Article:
It’s techy riding season in AZ, and I’m not complaining one bit. My legs, scraped up skin and cramped up calf muscle might have a complaint or two, but luckily I don’t take complaints from them.
So it was that it became Tuesday again, and Chad’s taco ride was on. The body said no, but the head and weather said GO!
When I first met Krista Park a few years ago and started showing her a few local trails, I would have never imagined that she’d willingly join the Techy Taco ride. I’d mention it, and say I was blowing off a ‘base miles’ road day in order to get my taco fix, and she would always roll her eyes and laugh. Then she started asking exactly what a techy taco was, and I’d give appropriately vague answers (because it is an undefinable concept). Then, this year, she shows up!
The corruption process is coming along nicely.
Also new on the taco ride was Rob, who in a good twist of fate, was there the day we chose to climb up to this little droppy. As you approach it with speed it looks and feels as if it’s going to launch you into Oro Valley, or maybe the Tortolitas. I watched Duncan hit it cleanly last year, followed by a crash into a prickly pear on the next try, and that put me out of the running.
Then Rob made it look easy.
And Chad only had to pull half a grimace to get ‘er done.
It had a very tangible moment where I questioned the wisdom of all the life choices that led to me approaching a rock ramp to Oro Valley, but it’s actually pretty smooth. I was thankful for the rain aided traction for control and cactus avoidance on the landing, though. Thanks Rob.
We proceeded to rail Alamo with reckless abandon, because that’s pretty much the only way you can get through it. Krista was tearing it up, proclaiming that her little bike could slice through turns and adjust lines better than our cumbersome but squishy ones. I was a believer since she was right behind us, despite it being her first run on it.
We had a good rhythm going and were nearly down when Chad saw his life flash before his eyes (his words) and nearly went into a barrel cactus. Once you lose it on Alamo, it’s hard to get it back. Since I had no rhythm anyway, I stopped and started taking photos.
Oops. Ouch! I take most of the blame for the crash, as the distracting camera man (Chad gets the rest, for stopping the flow). Luckily with full G-form armor there was no appreciable damage.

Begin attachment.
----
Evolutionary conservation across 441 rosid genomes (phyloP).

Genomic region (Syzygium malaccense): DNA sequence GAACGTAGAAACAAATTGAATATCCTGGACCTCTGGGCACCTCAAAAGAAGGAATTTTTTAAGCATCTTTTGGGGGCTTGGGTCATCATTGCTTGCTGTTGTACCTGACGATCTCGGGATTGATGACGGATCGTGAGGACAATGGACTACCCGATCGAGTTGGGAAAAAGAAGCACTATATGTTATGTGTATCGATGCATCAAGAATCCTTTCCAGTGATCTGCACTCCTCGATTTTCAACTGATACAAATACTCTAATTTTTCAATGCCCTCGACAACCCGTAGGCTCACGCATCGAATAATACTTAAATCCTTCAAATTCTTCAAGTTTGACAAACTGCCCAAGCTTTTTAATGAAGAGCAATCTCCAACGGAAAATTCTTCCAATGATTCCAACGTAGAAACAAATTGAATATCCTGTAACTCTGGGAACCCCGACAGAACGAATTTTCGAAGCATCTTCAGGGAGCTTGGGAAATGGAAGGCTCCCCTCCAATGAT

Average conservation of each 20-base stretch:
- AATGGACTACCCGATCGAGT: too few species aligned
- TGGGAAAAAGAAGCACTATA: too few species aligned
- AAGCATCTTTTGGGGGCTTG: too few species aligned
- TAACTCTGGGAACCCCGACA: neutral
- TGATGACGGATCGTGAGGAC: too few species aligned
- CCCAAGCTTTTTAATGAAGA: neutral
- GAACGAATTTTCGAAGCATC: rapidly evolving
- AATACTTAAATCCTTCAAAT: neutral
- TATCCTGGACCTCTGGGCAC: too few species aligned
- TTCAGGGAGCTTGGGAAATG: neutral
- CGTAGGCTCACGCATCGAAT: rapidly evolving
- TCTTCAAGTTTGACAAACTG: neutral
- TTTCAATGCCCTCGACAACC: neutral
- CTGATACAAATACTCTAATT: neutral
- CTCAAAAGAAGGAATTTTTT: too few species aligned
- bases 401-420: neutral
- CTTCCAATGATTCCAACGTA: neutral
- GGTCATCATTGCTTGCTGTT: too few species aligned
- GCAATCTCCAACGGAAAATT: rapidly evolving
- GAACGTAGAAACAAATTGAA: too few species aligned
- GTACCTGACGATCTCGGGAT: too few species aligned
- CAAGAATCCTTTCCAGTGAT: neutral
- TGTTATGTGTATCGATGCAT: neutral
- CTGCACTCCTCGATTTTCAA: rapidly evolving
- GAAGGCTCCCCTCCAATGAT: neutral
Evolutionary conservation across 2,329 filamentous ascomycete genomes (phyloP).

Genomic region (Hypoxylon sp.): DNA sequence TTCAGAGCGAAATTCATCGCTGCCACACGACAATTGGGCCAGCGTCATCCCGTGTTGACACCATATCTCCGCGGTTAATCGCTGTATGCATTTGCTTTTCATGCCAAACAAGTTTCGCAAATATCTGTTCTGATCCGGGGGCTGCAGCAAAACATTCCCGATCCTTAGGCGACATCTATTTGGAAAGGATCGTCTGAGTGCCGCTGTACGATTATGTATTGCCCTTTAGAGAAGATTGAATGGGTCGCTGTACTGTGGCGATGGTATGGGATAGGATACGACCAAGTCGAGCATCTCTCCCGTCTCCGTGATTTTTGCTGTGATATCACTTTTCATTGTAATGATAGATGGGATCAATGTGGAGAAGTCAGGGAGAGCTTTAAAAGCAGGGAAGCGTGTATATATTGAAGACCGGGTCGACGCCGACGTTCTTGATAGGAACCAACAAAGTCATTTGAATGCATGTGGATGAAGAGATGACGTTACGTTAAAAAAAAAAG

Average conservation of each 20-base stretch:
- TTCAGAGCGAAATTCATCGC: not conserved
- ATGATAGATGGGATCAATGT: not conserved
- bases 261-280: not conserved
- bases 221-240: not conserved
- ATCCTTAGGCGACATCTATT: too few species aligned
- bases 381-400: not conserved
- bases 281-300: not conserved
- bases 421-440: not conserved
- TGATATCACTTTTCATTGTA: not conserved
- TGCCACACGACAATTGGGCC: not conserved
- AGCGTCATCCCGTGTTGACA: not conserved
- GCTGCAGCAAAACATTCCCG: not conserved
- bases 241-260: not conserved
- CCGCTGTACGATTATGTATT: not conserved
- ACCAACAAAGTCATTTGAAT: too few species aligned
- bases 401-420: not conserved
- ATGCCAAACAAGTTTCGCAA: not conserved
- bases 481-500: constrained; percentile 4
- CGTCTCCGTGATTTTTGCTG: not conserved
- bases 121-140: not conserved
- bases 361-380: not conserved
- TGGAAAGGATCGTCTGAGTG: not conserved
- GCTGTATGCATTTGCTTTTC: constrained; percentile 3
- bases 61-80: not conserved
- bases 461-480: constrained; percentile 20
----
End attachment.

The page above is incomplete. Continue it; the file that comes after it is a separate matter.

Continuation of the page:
I had two fumbles myself, including one that caused my calf to seize up. That’s a new one on me – crash induced cramping.
Chad claimed the first clean run on the final drop to CDO, and there was much rejoicing before we headed taco-ward, and bliss-ward.
The next day I was up early hiking around Sabino Canyon, doing some trail layout with Mark Flint. It was great to see him out and cruising around, given the health challenges he’s been faced with lately. Cruising, of course, being a relative term on steep slopes and with our ever so friendly Sonoran desert plant life. We worked hard just to determine the feasibility of a very short piece of a proposed trail. It’s such fun “work,” I love it.
Andrew taking a leap
Sometimes a flying leap is what it takes, in life and in trail layout. It was much easier to negotiate the nicely rushing creek than fight our way back on the trail alignment. Water and fall color in AZ, you have to love it.
I pretty much have to love everything lately, actually. It’s been an incredible fall, full of good friends and good rides. I can feel it in my legs and in my soul. I think winter may be finally starting now, and I’m overly excited for it. First a trip to Salt Lake, then a whole slew of new adventures starts after that. I’m so cracked out on life right now I can hardly stand it. It’s a good place to be.